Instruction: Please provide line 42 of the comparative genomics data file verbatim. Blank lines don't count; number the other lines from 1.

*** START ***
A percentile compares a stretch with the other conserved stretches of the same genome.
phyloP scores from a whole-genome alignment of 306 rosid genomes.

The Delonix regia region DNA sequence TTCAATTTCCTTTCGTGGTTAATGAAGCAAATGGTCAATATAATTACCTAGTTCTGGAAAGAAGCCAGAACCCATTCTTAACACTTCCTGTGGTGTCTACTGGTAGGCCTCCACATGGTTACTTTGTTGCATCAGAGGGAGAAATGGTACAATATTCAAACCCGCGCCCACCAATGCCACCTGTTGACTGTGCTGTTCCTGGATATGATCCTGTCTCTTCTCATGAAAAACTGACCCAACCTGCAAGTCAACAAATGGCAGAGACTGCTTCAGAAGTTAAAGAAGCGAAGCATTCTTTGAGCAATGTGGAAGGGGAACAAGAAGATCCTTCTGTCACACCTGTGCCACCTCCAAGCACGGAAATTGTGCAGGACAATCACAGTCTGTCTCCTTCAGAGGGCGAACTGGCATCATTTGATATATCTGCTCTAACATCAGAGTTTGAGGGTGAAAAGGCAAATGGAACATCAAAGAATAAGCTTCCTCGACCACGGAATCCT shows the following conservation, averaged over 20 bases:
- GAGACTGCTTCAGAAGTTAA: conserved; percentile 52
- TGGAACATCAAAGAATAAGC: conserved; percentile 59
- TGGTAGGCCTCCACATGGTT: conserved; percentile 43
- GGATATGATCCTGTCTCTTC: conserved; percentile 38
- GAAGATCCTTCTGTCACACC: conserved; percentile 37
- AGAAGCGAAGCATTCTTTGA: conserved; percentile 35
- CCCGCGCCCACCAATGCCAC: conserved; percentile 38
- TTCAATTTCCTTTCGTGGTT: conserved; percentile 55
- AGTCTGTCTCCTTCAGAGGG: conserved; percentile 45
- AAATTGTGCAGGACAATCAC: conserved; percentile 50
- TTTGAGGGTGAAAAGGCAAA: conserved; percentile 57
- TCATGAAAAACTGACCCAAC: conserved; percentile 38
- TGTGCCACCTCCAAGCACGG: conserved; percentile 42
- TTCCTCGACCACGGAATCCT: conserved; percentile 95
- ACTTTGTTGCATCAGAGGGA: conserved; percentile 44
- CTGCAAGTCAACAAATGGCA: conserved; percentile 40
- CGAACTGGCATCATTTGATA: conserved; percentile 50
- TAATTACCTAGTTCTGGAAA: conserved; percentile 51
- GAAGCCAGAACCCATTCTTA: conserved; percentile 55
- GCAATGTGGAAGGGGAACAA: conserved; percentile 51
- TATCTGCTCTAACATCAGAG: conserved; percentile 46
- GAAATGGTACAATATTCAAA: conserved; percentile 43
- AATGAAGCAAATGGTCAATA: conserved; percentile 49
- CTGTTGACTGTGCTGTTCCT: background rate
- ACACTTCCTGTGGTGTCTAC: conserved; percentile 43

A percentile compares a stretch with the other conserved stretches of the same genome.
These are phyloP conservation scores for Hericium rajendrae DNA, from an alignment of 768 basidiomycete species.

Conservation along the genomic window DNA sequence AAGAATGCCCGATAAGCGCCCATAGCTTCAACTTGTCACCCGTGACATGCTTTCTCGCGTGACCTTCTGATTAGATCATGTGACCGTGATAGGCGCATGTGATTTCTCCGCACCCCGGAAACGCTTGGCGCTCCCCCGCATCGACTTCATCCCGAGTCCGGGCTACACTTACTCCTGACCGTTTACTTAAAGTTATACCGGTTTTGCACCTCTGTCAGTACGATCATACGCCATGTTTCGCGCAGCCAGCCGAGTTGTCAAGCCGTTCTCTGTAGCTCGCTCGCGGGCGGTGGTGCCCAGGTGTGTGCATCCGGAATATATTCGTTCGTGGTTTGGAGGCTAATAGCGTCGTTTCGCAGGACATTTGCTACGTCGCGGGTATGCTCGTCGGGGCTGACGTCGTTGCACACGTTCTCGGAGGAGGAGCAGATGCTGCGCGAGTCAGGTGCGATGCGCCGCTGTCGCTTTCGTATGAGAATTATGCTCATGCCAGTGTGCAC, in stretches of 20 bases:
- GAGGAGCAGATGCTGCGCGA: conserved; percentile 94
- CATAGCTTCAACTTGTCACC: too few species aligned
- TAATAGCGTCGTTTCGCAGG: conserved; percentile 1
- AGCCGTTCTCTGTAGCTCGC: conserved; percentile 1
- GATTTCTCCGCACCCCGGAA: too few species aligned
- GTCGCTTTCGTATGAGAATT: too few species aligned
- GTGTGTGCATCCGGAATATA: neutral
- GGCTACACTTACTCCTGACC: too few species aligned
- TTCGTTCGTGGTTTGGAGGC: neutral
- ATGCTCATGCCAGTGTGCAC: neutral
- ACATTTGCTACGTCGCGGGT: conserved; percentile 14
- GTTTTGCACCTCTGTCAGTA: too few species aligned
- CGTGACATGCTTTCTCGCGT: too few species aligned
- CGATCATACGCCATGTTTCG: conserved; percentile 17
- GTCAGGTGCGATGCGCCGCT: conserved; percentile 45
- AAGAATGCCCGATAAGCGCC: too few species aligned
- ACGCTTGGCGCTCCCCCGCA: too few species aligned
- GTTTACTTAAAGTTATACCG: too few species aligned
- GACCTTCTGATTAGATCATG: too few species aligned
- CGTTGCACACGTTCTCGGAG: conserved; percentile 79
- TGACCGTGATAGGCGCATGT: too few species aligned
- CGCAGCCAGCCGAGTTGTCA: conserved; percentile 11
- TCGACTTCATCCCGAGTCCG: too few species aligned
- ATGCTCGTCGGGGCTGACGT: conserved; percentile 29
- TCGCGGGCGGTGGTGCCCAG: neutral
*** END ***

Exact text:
- ACATTTGCTACGTCGCGGGT: conserved; percentile 14